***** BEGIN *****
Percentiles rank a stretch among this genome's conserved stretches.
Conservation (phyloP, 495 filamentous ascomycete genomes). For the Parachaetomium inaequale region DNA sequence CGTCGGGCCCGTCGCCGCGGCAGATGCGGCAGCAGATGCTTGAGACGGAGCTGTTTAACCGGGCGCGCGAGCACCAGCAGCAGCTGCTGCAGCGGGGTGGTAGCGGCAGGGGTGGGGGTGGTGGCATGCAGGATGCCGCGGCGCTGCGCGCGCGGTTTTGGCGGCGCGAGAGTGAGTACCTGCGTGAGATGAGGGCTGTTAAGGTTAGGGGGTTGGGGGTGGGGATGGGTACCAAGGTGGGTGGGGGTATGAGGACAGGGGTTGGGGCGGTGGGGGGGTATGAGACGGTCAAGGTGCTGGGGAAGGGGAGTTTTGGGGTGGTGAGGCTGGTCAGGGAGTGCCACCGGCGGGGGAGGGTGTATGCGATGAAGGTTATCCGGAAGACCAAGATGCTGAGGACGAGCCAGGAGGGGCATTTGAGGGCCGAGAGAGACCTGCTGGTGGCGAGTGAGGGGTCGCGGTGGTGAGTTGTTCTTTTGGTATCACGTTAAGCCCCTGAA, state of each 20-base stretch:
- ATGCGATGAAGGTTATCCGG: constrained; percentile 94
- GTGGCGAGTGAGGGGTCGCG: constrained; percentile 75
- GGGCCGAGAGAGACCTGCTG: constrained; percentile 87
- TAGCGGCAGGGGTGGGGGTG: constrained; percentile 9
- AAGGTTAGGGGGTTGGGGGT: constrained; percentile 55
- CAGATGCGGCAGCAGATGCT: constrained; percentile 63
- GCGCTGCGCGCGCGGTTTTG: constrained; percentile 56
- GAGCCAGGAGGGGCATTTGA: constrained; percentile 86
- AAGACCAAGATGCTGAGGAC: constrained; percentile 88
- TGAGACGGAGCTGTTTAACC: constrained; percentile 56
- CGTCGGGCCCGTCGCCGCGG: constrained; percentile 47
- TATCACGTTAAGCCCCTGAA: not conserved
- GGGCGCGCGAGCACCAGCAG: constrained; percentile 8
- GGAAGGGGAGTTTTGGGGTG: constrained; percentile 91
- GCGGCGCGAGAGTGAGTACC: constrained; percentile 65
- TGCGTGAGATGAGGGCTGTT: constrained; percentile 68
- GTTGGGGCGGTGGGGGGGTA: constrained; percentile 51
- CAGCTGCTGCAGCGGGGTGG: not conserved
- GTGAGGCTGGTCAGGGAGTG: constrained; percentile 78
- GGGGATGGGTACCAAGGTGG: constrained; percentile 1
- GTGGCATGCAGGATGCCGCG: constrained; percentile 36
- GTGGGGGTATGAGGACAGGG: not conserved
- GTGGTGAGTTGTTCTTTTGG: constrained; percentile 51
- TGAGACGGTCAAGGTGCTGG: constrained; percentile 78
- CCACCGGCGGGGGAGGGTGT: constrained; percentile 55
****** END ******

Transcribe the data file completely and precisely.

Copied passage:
Percentiles rank a stretch among this genome's conserved stretches.
Conservation (phyloP, 495 filamentous ascomycete genomes). For the Parachaetomium inaequale region DNA sequence CGTCGGGCCCGTCGCCGCGGCAGATGCGGCAGCAGATGCTTGAGACGGAGCTGTTTAACCGGGCGCGCGAGCACCAGCAGCAGCTGCTGCAGCGGGGTGGTAGCGGCAGGGGTGGGGGTGGTGGCATGCAGGATGCCGCGGCGCTGCGCGCGCGGTTTTGGCGGCGCGAGAGTGAGTACCTGCGTGAGATGAGGGCTGTTAAGGTTAGGGGGTTGGGGGTGGGGATGGGTACCAAGGTGGGTGGGGGTATGAGGACAGGGGTTGGGGCGGTGGGGGGGTATGAGACGGTCAAGGTGCTGGGGAAGGGGAGTTTTGGGGTGGTGAGGCTGGTCAGGGAGTGCCACCGGCGGGGGAGGGTGTATGCGATGAAGGTTATCCGGAAGACCAAGATGCTGAGGACGAGCCAGGAGGGGCATTTGAGGGCCGAGAGAGACCTGCTGGTGGCGAGTGAGGGGTCGCGGTGGTGAGTTGTTCTTTTGGTATCACGTTAAGCCCCTGAA, state of each 20-base stretch:
- ATGCGATGAAGGTTATCCGG: constrained; percentile 94
- GTGGCGAGTGAGGGGTCGCG: constrained; percentile 75
- GGGCCGAGAGAGACCTGCTG: constrained; percentile 87
- TAGCGGCAGGGGTGGGGGTG: constrained; percentile 9
- AAGGTTAGGGGGTTGGGGGT: constrained; percentile 55
- CAGATGCGGCAGCAGATGCT: constrained; percentile 63
- GCGCTGCGCGCGCGGTTTTG: constrained; percentile 56
- GAGCCAGGAGGGGCATTTGA: constrained; percentile 86
- AAGACCAAGATGCTGAGGAC: constrained; percentile 88
- TGAGACGGAGCTGTTTAACC: constrained; percentile 56
- CGTCGGGCCCGTCGCCGCGG: constrained; percentile 47
- TATCACGTTAAGCCCCTGAA: not conserved
- GGGCGCGCGAGCACCAGCAG: constrained; percentile 8
- GGAAGGGGAGTTTTGGGGTG: constrained; percentile 91
- GCGGCGCGAGAGTGAGTACC: constrained; percentile 65
- TGCGTGAGATGAGGGCTGTT: constrained; percentile 68
- GTTGGGGCGGTGGGGGGGTA: constrained; percentile 51
- CAGCTGCTGCAGCGGGGTGG: not conserved
- GTGAGGCTGGTCAGGGAGTG: constrained; percentile 78
- GGGGATGGGTACCAAGGTGG: constrained; percentile 1
- GTGGCATGCAGGATGCCGCG: constrained; percentile 36
- GTGGGGGTATGAGGACAGGG: not conserved
- GTGGTGAGTTGTTCTTTTGG: constrained; percentile 51
- TGAGACGGTCAAGGTGCTGG: constrained; percentile 78
- CCACCGGCGGGGGAGGGTGT: constrained; percentile 55